Indiana Consumer Data Protection Act

What you need to know about the INCDPA:

To Whom Does INCDPA Apply?

The TDPSA applies to for-profit entities that:

  1. Conduct business or provide products or services to residents of Indiana (consumers), and 
  2. Annually control or process the personal information of either:
    1. 100,000 unique residents excluding personal information solely used for completing payment transactions; or
    2. 25,000 unique residents and derives more than 50% of gross revenue from the sale of personal information.
To Whom and What Does INCDPA NOT Apply?

Exempt Entities: Exempt entities include:

  • Non-profits;
  • State government entities;
  • Higher education Institutions;
  • HIPAA-covered entities and business associates;
  • GLBA-covered entities; and
  • Public utilities as defined by the state or their affiliated service companies.

Exempt Data: INCDPA exempts a long list of personal information, including but not limited to:

  • HIPAA-covered data;
  • GLBA-covered data;
  • Various federally and internationally protected health and patient information, including that protected by the Common Rule, human subject data, and more;
  • Various forms of credit data regulated by the Fair Credit Reporting Act; and
  • Data covered by a wide variety of other federal laws including Family Educational Rights, Farm Credit Act, and Privacy Act, and Driver’s Privacy Protection Act.

Exempt Use Cases: INCDPA is not applicable in some circumstances, such as:

  • Processing PI in an employment or commercial (B2B) context;

In addition, the INCDPA specifies that its law should not be construed to restrict a business’s collection, use, or retention of PI for:

  • Conducting internal research for development, improvement, and repair of products, services, and technology (R&D);
  • Product recalls;
  • Identifying and repairing technical errors that impair existing or intended functionality; and
  • Performing internal operations.

Key Components of INCDPA

What Constitutes Personal Information under INCDPA?

INCDPA covers “personal data,” also called personal information or PI, which Indiana defines as: “any information that is linked or reasonably linkable to an identified or identifiable individual.” Like many other states, there is an exception for de-identified and publicly available data.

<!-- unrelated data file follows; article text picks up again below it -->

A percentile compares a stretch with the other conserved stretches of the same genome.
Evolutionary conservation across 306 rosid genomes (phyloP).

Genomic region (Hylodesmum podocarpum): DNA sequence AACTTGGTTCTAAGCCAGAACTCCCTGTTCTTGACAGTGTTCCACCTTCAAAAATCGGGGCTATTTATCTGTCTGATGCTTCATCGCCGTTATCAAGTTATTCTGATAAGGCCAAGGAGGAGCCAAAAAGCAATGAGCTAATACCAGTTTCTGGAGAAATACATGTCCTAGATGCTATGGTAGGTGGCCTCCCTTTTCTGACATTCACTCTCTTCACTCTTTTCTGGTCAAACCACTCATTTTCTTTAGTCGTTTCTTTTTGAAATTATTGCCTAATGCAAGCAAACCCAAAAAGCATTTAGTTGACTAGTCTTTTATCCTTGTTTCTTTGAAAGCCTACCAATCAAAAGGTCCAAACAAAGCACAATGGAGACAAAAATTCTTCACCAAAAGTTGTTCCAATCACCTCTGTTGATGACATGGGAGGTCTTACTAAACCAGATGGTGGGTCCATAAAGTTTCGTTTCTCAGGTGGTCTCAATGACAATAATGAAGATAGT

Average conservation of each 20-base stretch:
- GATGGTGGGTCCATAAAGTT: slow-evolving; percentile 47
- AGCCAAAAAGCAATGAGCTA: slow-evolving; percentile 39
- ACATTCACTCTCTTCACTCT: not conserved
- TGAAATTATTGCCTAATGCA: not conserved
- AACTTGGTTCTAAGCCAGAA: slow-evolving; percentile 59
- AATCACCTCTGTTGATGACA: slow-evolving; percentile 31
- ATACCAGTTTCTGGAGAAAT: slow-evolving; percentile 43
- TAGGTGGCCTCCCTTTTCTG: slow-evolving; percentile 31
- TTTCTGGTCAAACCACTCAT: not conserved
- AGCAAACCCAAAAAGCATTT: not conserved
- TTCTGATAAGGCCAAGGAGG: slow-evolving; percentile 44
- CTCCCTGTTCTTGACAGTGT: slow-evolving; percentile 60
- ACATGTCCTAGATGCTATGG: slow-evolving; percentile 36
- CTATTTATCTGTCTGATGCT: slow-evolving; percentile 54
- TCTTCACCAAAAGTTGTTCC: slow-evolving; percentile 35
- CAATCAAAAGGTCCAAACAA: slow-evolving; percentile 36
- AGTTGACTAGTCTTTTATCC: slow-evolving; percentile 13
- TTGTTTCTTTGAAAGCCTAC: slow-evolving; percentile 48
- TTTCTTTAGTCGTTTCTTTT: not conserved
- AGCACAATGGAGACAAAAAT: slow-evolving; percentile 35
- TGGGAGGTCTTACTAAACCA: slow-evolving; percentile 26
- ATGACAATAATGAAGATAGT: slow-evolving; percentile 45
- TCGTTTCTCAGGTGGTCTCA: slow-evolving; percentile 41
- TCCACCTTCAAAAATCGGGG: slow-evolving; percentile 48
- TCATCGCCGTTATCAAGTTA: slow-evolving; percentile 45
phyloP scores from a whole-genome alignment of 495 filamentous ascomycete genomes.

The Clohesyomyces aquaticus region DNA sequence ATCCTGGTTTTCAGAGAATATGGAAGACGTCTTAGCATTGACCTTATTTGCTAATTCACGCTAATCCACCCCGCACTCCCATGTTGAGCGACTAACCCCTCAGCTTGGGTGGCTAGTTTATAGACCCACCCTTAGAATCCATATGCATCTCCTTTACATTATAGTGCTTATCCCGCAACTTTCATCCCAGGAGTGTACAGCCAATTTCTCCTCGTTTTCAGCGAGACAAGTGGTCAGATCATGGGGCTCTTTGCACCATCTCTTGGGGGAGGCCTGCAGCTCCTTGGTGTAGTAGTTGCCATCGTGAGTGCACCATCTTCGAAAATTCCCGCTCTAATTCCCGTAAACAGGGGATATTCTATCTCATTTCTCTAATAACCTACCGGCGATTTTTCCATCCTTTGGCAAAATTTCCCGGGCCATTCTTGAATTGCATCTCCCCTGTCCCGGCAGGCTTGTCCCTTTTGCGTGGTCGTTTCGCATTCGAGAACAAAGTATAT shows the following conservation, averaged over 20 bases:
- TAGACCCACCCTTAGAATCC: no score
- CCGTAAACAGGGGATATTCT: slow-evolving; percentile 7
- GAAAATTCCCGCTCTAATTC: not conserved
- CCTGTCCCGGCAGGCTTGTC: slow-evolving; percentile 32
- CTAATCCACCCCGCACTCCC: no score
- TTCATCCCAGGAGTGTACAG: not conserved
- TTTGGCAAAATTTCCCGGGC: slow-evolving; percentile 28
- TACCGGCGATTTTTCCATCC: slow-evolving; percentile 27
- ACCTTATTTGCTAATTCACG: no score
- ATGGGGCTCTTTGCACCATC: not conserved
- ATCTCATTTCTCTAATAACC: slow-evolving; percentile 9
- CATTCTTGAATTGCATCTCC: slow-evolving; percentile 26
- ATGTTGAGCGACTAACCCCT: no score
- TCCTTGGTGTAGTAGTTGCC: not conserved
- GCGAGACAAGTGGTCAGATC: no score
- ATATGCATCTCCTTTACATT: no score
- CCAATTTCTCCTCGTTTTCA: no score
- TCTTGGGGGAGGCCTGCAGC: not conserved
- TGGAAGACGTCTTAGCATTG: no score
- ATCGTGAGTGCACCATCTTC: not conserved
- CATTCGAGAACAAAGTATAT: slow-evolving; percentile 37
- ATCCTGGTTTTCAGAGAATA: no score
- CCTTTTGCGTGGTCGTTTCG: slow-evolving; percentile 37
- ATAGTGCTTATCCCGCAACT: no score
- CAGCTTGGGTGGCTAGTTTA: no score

What Constitutes Sensitive PI?

INCDPA’s definition of sensitive PI consists of:

  • Racial or ethnic origin;
  • Religious beliefs;
  • Mental or physical condition or diagnosis;
  • sexual orientation;
  • Citizenship or immigration status;
  • PI collected from a known child;
  • Precise geolocation data; and
  • Genetic or biometric data processed for identification purposes.
Any Other Categories of Data I Should Think About?

Where a controller processes de-identified or pseudonymous data, INCDPA requires it to take reasonable measures to ensure the data cannot be associated with an individual; publicly commit to maintaining such data without an attempt to re-identify it; and contractually obligate any recipients of the data to comply with INCDPA. Controllers must monitor processors for compliance with de-identification obligations in contracts.

Additionally, Indiana exempts pseudonymous data from access, correction, portability, and deletion rights requests where the controller can show it keeps information that would allow the data to be re-identified separate and subject to technical and organizational controls that prevent its use for re-identification.

Is consent needed to Process Sensitive Data?

In a word: YES!

Is Consent Needed for Any Other Processing?

Parental consent is required to process PI about a known child (under 13) in accordance with COPPA.

Consent is also required for secondary use of information that is not necessary or compatible with the purpose for collection and hasn’t been noticed to the consumer.

What Needs to Be Included in the Privacy Notice?

A privacy notice must include:

  • The categories of PI processed;
  • The purpose for processing PI;
  • The categories of third parties with which PI is shared;
  • The categories of PI that are shared with third parties;
  • Description of targeted advertising and selling activities including a procedure for opting out of the processing for these purposes; and
  • The methods for a consumer to exercise their rights (see below) and appeal a decision on their rights request.
What Constitutes “Sale” of PI?

INCDPA takes a narrow approach to defining “sale” as only the exchange of PI for monetary consideration.

There are limits on the definition of “sale” to ensure that certain business functions are not unintentionally impeded by this law. Examples of activities deemed not to be a sale include: the disclosure of PI to provide a product or service requested by the consumer, the disclosure of PI that had been intentionally made available to the public, and the disclosure of PI as part of a merger or bankruptcy. For more, see the statue.


How Will INCDPA Be Enforced?

Indiana Attorney General (AG) has sole enforcement authority. Under the INCDPA, the AG may bring an enforcement action after providing a 30-day notice and an opportunity for the business to cure the alleged violation(s); the cure period will end July 1, 2026. The AG may seek injunctive relief (the company must stop certain behaviors) and/or civil penalties, with fines up to $7,500 per violation plus attorney’s fees, investigative costs, and any other relief the court determines appropriate.

Data Privacy is Just Good Business